Superb soprano Lindsay Sutherland-Boal stole the show with her version of the Strauss ‘Laughing Song’ sung by gargling with a bottle of Champagne.  Then after the interval The Ukes joined for an all too brief episode of Peter and the Wolf, narrated by Alistair McGowan. Then in a bit of ‘nonsense’ they did one of their gems, ‘The Devil’s Gallop’, or the’ Dick Barton Theme’ for those of a Radio4Extra persuasion.

A wonderful day, in aid of the Musicians Benevolent Fund, and bookmarked for next year already!

Sub-Inspector Sukinder Singh’s Naan Recipe

This recipe was passed to me by an acquaintance in the Indian Police Service many years ago.  It makes 12-16 Naan Breads so you may want to use some, and chill some, of the prepared Naans.  It probably means you will have to enjoy Curries for several days……. I know, I know, it’s a hard life, but someone has to do it………..


Bag of strong plain flour [not the el-cheep-o brand perleese!]; 2 tsp sugar; 1 tsp dried yeast; 1 tsp salt; pack of unsalted butter or ghee; 2 to 3 tsp each of Kalonji [Black Onion Seed], Cumin Seed, Poppy Seed. Jug with 1 pint of warm water / milk mixture 50/50 with the sugar and yeast added, cover in a warm place ’til frothy.

Sift out flour – add salt & seeds and mix thoroughly.  Cut up 1/2 the butter into small bits and ‘crumb’ into the flour.  Mix to dough adding the water/milk mix ’til a smooth dough obtained.  Cover in the mixing bowl with an oiled clingfilm or damp tea towel and leave in a warmish place to rise for an hour or so.  Then gently melt remaining butter / ghee

When risen, knock down, remove from bowl and knead lightly on a floured surface.  Roll into a long ‘sausage’ then cut into 12+ lumps.  [you can add almond flakes and sultanas at the ‘sausage’ stage to emulate a ‘Peshawari’ Naan if you really have to………] Roll and/or pull out into ‘India’ shapes, then stab each one with a fork about 6 times each side.

Cook 2 or 3 at a time under a hot grill, flipping when browned.  Take out each lot when done, coat with butter both sides, and pile up on a warmed plate covering with tinfoil to keep hot.

They keep remarkably warm in their tinfoil ‘hut’ and allow you time to panic about something else!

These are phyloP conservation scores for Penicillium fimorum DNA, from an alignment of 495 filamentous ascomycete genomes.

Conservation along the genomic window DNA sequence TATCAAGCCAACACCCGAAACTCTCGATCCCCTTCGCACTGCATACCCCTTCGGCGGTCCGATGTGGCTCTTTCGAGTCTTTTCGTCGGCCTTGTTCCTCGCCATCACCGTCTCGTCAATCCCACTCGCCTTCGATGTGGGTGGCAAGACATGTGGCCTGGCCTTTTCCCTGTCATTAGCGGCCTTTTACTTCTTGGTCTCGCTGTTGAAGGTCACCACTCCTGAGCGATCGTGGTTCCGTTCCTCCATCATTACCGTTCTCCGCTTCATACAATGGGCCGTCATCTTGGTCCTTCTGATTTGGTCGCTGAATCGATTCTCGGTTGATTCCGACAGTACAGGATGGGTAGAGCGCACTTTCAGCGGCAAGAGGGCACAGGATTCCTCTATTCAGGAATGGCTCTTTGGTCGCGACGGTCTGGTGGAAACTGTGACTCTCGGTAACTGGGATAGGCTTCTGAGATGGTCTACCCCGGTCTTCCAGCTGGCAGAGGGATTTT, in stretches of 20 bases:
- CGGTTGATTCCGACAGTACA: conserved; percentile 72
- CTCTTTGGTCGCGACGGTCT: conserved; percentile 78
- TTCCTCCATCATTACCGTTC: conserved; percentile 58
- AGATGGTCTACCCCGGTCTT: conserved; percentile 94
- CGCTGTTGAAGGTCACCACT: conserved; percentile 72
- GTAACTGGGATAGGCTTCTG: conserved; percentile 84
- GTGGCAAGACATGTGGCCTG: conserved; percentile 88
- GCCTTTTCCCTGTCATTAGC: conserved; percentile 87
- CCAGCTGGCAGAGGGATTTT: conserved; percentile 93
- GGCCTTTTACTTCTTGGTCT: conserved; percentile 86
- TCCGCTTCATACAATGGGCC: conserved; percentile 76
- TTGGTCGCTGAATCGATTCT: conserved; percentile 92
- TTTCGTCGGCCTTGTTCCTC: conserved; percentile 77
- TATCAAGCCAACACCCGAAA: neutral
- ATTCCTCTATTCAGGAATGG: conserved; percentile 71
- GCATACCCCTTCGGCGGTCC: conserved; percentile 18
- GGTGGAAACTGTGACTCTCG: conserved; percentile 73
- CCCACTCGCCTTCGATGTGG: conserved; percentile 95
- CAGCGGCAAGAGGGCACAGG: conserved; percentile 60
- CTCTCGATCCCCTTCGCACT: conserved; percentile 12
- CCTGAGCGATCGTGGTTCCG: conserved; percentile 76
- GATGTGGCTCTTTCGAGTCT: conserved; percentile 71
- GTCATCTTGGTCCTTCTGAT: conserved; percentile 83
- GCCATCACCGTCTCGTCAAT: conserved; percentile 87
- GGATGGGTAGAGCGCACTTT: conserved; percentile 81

Mushrooms and Tomatoes with Fennel & Ginger

One of my friends’ favourite dishes.  Quick, easy, simple and delicious hot or cold.  Though, if you are like me, there’s rarely any left over for a cold sampling!

Ingredients to serve 4

Two or three, small to medium, tomatoes chopped into four pieces.  12-15oz mushrooms, firm small ones, nothing fancy.  1/2 tsp fennel seeds roughly crushed. 1/2 tsp ground ginger or 1/2 ” of fresh ginger finely sliced.  One dried red chilli, crushed. Veg or rice oil.  NOT Canola muck!

Cut the mushrooms in half down the centre of the stalk or in 4 slices if larger.  Heat a glug of oil over medium heat in a small frying pan. Add the mushrooms and stir for a couple of minutes.  Sprinkle over the spices, stir.  Add the tomatoes and simmer for 5 mins or until the tomatoes soften thoroughly.  Serve without too much of the liquid that is inevitably given off  [mop it up with some spare Naan bread as you go along!]

Serve with Pooris or small Naans as a starter – Favourite Poori & Naan recipes to follow!


I awoke this morning
And my thoughts lay all with you
A mirrored sense of loss
The twined threads
Of joy and sorrow
The privilege to be
The gentle hand
That guides a soul to rest
Unbroken line returning
To other loves they knew
Or born again
Within a pure new child
Unknown weavings from
The Worlds’ Creator
The golden thread unbroken
In life
In love
In you.